The less I need to use, the better. :)
There were some studies done on film washing in the 1950s. A 2% solution of sodium sulfite was found to reduce residual thiosulfite in film to zero in two minutes. Film bathed this way, followed by a running waster wash of one minute has less residual chemistry in it than would a sheet of film washed in water alone for more than an hour. This is the mechanism used for the various hypo clearing agents.
Washing efficiency can also be improved by first bathing films in seawater or solutions of common table salt at that strength for ten minutes before a thirty minute wash with running water. One reference in the literature states that a ten minute bath with seawater dropped the residual thiosulfate content to 0.005 milligrams per square inch where after thirty minutes of tapwater washing alone only lowered it to 0.080 mg/square inch.
My preference is to use a hypo-clearing agent for about eight minutes, rinse the film thoroughly twice and then do a very low trickle wash for 15 minutes.
if we use as much water as we can, ewe might end up with clean rivers again !
I've just joined today. I shoot 35mm with a Leica CL, Medium Format with a Mamiya C33 and Digital (gulp) with a Leica M8.
Just to add. I've always used the Ilford Method because I don't have running water in the darkroom.
Since I have a motorbase, I started to use the Ilford method too.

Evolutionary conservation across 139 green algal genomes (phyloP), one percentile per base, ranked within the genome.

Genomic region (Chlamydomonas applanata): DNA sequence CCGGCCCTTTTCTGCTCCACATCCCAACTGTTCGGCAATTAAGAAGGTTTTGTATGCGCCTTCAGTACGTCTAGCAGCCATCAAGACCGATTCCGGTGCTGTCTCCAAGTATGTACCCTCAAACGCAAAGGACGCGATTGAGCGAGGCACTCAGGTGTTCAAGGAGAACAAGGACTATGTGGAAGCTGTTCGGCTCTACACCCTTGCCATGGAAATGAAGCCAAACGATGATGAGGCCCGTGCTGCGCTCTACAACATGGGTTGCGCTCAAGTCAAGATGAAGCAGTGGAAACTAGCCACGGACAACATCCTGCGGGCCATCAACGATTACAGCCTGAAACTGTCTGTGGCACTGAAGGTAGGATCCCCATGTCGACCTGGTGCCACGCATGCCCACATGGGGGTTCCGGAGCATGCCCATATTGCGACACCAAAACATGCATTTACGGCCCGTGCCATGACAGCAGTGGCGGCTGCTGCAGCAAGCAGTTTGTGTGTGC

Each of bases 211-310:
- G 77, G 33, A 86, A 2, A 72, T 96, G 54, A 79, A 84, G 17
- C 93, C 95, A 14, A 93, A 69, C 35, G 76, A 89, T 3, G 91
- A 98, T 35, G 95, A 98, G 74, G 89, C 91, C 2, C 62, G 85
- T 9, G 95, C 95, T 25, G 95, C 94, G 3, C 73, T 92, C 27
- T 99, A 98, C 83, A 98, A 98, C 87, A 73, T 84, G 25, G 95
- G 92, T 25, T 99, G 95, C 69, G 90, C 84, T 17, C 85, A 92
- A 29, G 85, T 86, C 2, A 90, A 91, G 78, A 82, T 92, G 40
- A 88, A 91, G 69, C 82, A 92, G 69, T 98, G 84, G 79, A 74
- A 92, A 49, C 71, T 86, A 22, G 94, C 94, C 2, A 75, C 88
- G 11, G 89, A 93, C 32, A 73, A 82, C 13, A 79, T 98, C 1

After twice a 2 min. neutral-to-alcalic fixer, 2 min. KHCA and then 5 times 2 min. washing (20°C +/- 2°C) with continuous agitation (motor base) to finish with 2 min ADOSTAB.
According to the Kodak Residual Silver Test, which is actually a 1+9 KRST solution,http://www.google.be/url?sa=t&rct=j&...zc_Ny619mPuJEw, and a Sodium Permanganate 1/1000 test to test the washing, it looks good, but I am absolutely aware that those tests are not conclusive, and good for my peace of mind, but better these than notting!
I process in King's Pyro-HD, which is superb, thank you Sandy!
BTW, is it true that Pyrocat processed negatives are less archival?
I go along with the "soak it out" policy. Preferable warm water but not hot enough to soften and damage the emulsion. I understand that if a bottle of even the most noxious liquid is emptied, refilled with water, left to sit, then emptied and refilled another 7 times, the result is clean water.
There's a test for residual hypo, but I don't know what it is. :(
how does using lots of wash water harm the environment?
There is a test for retained Silver Halides and a test for retained Hypo. Both should be used to establish whether your wash is up to the standards. Both are sold premixed by several chemical supply houses that specialize in photographic chemicals. I use the Photographers Formulary.
I use the "Ilford method" and presume that Ilford tested that method before publishing it. I haven't done any testing myself.
Test you washed product!